Weekly Bookmarks –
128th Edition – July 18, 2021
Finance, ultimately, is a set of tools for understanding how to address a risky, uncertain world.Mihir A. Desai, The Wisdom of Finance
1. The Fab Five
You might recall the University of Michigan basketball team named the Fab Five. I’m using that term to describe my five favorite books through the first half of 2021. Of the 60 books I’ve read or listened to, here’s my list in the order that I read or listened to them:
- Railroader by Howard Green (book)
- It’s How We Play the Game by Ed Stack (audio)
- Full Circle by Erin Callan Montella (book)
- Leadership in Turbulent Times (book)
- The Wisdom of Finance (book and audio)
2. Honorable Mentions
On this week’s podcast, our guest host asked if there were other books I liked that didn’t make the Fab Five. I mentioned six titles that stood out.
Switchpoints by Judy Johnson – Judy’s consulting team was instrumental in the cultural turnaround at CN under the leadership of Hunter Harrison. This book stands out for its simplicity and easy-to-implement tools, even for us financial types.
Profit Wise by Jeff Morrill is written by the co-founder of the largest Subaru dealership in America. He penned the words to his book as he was recuperating from a serious banking accident.
Many Unhappy Returns by Charles Rossotti is the story of a co-founder of a public company asked to run the IRS for five years. Through simplification, enhancing the leadership team, spending on the right technology, getting priorities right, and a strong focus on customer service resulted in major changes during those five years.
Heist! The Oddball Crew Behind the $17 Million Loomis Fargo theft was almost hilarious. I had to keep reminding myself this was a true story.
The Wizard of Lies has been turned into an HBO movie and was a painful book to read about a man who was seemingly not remorseful for his Ponzi scheme. Still, this account of Bernie Madoff was worthwhile reading.
Dead Companies Walking by Scott Fearon was the first book I have ever read on how an individual investor goes about shorting stocks.
During the podcast episode, Shaefer Schuetz asked if I ever reread books. This football standout is quite perceptive. That’s because I do.
I was thrilled to interview David Farber a few weeks ago. He’s the author of a book that every CFO should read – Everybody Ought to Be Rich. The book is the lifelong story of John Jakob Raskob, one of the most brilliant financial minds in the modern business era. Reading it a second time was as illuminating as the first.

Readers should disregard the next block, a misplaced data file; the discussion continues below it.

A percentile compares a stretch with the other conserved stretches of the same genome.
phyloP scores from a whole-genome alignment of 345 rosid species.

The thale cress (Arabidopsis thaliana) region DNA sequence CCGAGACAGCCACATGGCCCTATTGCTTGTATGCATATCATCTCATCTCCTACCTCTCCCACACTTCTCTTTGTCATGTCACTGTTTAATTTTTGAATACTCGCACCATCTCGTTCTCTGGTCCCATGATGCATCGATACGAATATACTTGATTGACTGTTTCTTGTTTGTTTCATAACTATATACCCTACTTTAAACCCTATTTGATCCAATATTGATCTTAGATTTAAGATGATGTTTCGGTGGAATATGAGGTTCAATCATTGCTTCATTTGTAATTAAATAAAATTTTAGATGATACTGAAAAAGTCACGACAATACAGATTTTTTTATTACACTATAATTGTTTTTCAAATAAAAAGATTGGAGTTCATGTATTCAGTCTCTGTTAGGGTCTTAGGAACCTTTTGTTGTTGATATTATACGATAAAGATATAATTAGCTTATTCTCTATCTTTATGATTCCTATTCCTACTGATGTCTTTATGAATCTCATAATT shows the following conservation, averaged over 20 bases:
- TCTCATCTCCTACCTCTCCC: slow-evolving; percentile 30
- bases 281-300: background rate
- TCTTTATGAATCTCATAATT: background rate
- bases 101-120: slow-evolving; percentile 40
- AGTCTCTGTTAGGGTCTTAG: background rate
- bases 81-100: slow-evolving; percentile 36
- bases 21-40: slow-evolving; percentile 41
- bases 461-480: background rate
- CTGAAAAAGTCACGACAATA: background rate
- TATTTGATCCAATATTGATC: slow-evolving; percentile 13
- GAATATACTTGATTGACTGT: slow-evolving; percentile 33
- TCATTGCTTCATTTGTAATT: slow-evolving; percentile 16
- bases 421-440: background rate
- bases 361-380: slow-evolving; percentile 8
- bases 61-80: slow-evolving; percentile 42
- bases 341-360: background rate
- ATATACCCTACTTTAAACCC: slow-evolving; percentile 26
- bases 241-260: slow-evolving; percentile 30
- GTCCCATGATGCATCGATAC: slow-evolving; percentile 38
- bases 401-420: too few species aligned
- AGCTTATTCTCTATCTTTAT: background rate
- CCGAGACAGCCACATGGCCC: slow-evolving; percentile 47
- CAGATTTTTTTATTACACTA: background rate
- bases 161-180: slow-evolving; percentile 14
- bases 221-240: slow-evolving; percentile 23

I’m not much of a self-help books reader. However, I listen to Dan Sullivan’s Pure Genius annually. Even my kids loved the audio series when they were teens. The material is available at NightingaleConant.
If you like Drucker, you might possibly like A Class With Drucker. Instead of reading it a second time, I listened to it a few weeks ago. What a perfect way to gain more insights from one of the most proactive management thinkers over the past 75 years.
“No, I don’t read much fiction.” That’s what I told Shaefer when he asked me about the books I read beyond non-fiction.
When it comes to literature, I prefer the classics. Three of my favorites are Crime and Punishment, Uncle Tom’s Cabin, and Great Expectations. Novels by G.A. Henty and Mark Twain are also high on my list. During the winter holidays, I hope to finally read The Count of Monte Cristo.
5. Parting Words of Wisdom
While I’m an educated and trained accountant by trade, I’ve worn the finance hat the most over the past twenty years. Yet, Mihir Desai is teaching me what finance really is through history and great literature in his book, The Wisdom of Finance.
In one section of the book, Desai reminds his readers what high-beta assets are–they fluctuate in accordance with a portfolio of assets. A stock with a beta of 1.5 will increase 15 percent when the markets move upward by 10 percent. When the market drops 10 percent, the asset with a 1.5 beta drops 15 percent.
Desai compares beta with relationships as such:
High-beta relationships – they are like your LinkedIn network or professional acquaintances. While there is a utility value in these relationships, you cannot count on them when times go bad.
Low-beta relationships – considerably more valuable than high-beta relationships who are steady friends no matter what happens to us.
Negative-beta relationships – the highest form of relationship as it’s based on unconditional love (inspired by Aristotle’s Nicomachean Ethics).
Desai wraps up this section asking which relationships should we minimize? Which should we maximize? Remember, this is a finance book.
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Always be learning and growing.